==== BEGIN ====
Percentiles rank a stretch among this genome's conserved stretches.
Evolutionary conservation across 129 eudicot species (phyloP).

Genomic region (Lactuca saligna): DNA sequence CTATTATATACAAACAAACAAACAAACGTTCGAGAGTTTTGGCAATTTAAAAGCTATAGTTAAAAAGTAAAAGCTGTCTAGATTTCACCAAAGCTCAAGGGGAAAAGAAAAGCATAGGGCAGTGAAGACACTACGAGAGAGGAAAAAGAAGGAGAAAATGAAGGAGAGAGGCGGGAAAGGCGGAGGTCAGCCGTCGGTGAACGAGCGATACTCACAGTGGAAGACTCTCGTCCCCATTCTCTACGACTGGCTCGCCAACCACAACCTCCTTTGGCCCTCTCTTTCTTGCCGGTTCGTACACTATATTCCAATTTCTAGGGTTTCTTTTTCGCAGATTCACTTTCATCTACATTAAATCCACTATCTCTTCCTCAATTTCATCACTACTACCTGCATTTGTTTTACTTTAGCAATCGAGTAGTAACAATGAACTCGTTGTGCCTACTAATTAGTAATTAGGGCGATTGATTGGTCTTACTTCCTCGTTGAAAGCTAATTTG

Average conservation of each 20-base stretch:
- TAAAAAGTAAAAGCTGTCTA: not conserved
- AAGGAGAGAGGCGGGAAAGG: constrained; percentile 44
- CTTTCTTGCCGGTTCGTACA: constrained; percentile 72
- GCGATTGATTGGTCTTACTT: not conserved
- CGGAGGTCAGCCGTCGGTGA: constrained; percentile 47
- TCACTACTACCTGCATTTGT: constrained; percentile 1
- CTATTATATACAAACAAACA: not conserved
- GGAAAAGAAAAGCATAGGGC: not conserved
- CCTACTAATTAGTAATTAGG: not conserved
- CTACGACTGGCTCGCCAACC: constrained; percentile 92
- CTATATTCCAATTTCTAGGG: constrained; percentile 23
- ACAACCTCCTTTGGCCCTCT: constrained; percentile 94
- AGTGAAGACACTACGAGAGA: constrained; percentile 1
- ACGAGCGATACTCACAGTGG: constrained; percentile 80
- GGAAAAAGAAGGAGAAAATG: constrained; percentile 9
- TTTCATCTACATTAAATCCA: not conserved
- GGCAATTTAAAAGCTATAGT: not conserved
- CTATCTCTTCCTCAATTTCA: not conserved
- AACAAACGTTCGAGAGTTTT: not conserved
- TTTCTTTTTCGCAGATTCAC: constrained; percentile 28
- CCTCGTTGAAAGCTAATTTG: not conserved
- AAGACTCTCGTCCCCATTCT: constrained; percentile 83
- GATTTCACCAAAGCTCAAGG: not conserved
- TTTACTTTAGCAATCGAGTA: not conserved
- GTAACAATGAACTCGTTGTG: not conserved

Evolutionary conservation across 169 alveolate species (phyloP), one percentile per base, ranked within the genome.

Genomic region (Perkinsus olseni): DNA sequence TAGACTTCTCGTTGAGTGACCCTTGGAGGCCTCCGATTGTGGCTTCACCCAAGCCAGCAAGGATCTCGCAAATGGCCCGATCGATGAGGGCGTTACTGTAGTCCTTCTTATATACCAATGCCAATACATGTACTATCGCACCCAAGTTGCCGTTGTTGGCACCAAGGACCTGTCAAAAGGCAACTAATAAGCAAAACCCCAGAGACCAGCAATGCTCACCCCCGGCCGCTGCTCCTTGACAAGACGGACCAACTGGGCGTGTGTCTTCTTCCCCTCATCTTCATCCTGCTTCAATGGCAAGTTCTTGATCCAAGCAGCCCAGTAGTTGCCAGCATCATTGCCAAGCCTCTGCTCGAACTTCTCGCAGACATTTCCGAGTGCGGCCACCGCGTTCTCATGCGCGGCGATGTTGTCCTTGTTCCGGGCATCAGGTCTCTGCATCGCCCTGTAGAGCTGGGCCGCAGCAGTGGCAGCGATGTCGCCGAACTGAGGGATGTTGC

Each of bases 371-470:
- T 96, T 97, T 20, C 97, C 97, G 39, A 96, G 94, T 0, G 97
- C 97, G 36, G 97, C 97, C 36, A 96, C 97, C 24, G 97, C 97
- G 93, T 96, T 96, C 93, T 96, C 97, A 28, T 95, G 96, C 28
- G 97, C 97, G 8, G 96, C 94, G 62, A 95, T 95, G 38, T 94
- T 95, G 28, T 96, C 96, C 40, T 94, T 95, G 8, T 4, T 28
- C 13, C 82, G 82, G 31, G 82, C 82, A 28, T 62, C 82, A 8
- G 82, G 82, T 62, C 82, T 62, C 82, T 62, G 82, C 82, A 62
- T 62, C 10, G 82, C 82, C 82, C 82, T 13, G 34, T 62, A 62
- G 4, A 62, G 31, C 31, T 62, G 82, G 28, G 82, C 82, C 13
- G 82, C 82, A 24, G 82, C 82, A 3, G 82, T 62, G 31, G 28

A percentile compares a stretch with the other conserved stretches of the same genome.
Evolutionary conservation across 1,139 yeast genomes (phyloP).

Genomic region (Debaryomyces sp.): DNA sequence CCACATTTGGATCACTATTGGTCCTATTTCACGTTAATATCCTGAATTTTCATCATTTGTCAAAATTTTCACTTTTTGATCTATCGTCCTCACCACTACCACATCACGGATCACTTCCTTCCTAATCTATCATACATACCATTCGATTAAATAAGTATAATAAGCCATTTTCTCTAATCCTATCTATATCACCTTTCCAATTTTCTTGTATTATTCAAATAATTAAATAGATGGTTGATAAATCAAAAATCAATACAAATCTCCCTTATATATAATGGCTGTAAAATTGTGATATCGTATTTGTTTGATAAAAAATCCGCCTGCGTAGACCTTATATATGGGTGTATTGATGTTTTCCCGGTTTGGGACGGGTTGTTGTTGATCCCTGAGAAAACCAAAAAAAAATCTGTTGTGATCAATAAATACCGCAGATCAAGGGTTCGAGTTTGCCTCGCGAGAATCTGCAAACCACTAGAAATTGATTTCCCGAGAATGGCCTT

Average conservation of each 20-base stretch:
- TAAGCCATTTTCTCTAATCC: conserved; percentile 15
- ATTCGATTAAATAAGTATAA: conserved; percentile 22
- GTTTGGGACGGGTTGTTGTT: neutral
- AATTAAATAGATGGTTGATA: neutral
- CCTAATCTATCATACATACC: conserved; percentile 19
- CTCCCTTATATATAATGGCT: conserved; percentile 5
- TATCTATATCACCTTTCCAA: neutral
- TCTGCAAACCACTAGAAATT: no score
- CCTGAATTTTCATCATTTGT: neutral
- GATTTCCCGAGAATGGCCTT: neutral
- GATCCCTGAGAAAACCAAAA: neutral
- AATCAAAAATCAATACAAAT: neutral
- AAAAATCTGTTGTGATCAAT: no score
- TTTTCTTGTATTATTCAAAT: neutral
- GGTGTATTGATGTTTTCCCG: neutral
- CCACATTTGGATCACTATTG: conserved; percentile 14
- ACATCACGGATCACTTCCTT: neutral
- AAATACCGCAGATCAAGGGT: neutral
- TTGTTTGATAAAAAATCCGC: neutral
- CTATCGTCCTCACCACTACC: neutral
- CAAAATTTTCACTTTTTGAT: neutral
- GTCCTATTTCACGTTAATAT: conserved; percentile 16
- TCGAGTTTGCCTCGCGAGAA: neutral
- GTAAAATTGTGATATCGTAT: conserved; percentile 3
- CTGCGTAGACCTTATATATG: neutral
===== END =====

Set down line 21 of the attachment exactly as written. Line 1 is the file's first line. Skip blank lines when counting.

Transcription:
- GGCAATTTAAAAGCTATAGT: not conserved